Thanks for the photo comment. Actually the plant in the photo is Bolbitis H. and Iím not sure what you implying because the bubble is on the outside of the plant that itís from the o2 in the water? Whether its riccia, bolbitis or rotala all pearls kinda cling to plant leaves after they come out until they deattach and float up. Some plants release the bubble right away others can stay attached for hours.
Hereís a good example of pearling inside the plant before it comes through:



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post #50 of 67 (permalink) Old 11-03-2020, 02:02 PM
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@OP, Those shots of the plant pearling, were they taken just after a water change? Just asking, because tap water is super saturated in O2, so most plants will pearl for an hour or so after a water change, simply because there's so much O2 in the water.
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post #51 of 67 (permalink) Old 11-03-2020, 04:27 PM
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Originally Posted by Asteroid View Post
You gave two examples (@greggz tank and the OP) and why they don’t pearl and they both actually can and do. So during the course of this conversation they both became oxygen saturated?
Look, I’m not saying all these things like o2, depth, temp, livestock, etc don’t play a role, but they are not the over-riding reason you see “real pearling” in a tank, it’s the rate of growth. In the example with the riccia, if that was true and one drop of o2 “pushed the water over the edge”, EVERY plant would pearl if they are alive and “breathing” You can’t freeze those plants and then say the riccia o2 pearl is breaking the threshold. That is not plausible to me. What is plausible is different o2 production rates, not necessarily growth rates. There’s a difference. [/IMG]
Different plants also have different rates/thresholds of pearling.

Cabomba Furcata starts pearling before anything else in my tank. Then it's Rotala Macranda Variegated. And some plants rarely pearl.

Now is that because of the plant itself? They are prone to pearling? Or is it the state of health and growth rate of the plant? Maybe a bit of both. But I can tell you there are known good pearlers out there that pearl well in almost any tank. Others rarely pearl.



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post #52 of 67 (permalink) Old 11-03-2020, 06:33 PM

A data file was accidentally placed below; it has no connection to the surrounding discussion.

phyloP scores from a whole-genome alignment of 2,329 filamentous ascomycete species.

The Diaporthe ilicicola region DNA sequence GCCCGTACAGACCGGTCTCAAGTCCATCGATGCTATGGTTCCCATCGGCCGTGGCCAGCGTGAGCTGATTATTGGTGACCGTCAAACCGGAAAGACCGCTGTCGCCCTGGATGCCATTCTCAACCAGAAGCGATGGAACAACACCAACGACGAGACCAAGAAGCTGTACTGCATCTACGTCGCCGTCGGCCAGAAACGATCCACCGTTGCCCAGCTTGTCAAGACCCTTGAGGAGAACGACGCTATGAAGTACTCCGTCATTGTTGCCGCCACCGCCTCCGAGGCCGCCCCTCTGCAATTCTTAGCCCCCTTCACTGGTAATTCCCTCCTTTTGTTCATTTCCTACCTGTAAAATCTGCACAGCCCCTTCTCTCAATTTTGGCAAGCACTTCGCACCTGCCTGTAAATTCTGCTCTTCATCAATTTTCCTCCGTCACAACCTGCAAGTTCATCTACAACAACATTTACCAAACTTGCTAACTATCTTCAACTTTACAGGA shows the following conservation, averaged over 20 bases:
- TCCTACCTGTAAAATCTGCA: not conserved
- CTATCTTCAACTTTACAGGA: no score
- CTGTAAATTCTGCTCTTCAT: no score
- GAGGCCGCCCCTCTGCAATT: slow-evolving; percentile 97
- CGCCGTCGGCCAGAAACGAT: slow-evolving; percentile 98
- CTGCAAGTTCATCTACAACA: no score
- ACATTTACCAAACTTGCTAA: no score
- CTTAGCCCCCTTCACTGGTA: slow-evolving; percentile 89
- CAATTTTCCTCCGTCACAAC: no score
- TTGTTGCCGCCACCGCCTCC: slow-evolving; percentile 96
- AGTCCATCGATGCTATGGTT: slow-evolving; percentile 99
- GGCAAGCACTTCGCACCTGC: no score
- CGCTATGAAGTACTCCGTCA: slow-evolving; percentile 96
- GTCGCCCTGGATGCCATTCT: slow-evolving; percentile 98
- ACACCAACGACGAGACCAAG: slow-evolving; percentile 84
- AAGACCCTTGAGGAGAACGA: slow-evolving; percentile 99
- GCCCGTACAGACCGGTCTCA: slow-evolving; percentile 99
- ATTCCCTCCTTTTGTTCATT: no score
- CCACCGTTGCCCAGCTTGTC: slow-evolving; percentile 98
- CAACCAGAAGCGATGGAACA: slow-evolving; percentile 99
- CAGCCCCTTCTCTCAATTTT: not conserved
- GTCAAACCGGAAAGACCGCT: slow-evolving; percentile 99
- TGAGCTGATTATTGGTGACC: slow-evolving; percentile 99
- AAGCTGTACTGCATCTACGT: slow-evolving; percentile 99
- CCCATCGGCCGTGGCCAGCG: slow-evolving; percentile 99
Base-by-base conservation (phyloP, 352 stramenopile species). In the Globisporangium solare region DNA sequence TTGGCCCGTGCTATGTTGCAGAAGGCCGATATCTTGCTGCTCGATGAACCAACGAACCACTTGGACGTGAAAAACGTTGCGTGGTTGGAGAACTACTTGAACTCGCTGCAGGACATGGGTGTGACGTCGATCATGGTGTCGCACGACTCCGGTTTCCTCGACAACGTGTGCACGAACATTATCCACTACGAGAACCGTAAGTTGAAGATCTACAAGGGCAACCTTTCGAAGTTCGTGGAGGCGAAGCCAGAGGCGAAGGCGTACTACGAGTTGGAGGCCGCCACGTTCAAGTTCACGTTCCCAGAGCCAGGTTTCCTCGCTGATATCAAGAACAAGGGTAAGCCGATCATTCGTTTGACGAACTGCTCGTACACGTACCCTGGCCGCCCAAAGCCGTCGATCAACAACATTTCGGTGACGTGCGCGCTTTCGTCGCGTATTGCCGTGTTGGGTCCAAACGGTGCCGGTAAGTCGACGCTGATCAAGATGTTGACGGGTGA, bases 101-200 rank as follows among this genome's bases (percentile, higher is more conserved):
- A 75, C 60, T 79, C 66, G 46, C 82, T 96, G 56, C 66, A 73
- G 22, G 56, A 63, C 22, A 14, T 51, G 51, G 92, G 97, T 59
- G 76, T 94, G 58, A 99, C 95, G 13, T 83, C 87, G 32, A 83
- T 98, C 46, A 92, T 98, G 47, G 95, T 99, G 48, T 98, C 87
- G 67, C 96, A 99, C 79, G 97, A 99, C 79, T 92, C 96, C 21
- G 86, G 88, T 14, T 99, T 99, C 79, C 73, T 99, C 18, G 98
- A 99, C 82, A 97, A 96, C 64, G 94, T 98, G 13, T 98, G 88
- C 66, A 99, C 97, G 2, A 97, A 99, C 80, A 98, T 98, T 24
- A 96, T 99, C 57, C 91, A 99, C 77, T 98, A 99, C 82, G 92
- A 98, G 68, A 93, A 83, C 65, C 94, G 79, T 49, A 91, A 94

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Different plants also have different rates/thresholds of pearling.

Cabomba Furcata starts pearling before anything else in my tank. Then it's Rotala Macranda Variegated. And some plants rarely pearl.

Now is that because of the plant itself? They are prone to pearling? Or is it the state of health and growth rate of the plant? Maybe a bit of both. But I can tell you there are known good pearlers out there that pearl well in almost any tank. Others rarely pearl.
Agreed, I could have a tank of stems and some riccia stones on the bottom and the only thing that might be pearling is the riccia even though I have some fast growing stems in there. If the tank is o2 saturated and can't absorb any more where is the o2 going from the stems. Different plants will pearl at different times depending on their internal mechanisms and rate of oxygen production.
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post #53 of 67 (permalink) Old 11-04-2020, 04:51 AM Thread Starter
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UPDATE!!!! PH drop!! (Results of CO2 indicator are VERY different from kh/ph co2 calculator

Ok so as I said before...I’m pearling. A LOT. Posting pics. But now I’ve heard several people say that I should be looking for a 1 point difference in PH between de-gassed vs gassed tank water. My de-gassed tank water is testing at 7.8/8. Gassed tank water is 6.6/6.8. So that’s actually more than a 1 point difference in gassed vs de-gassed water. Is that ok??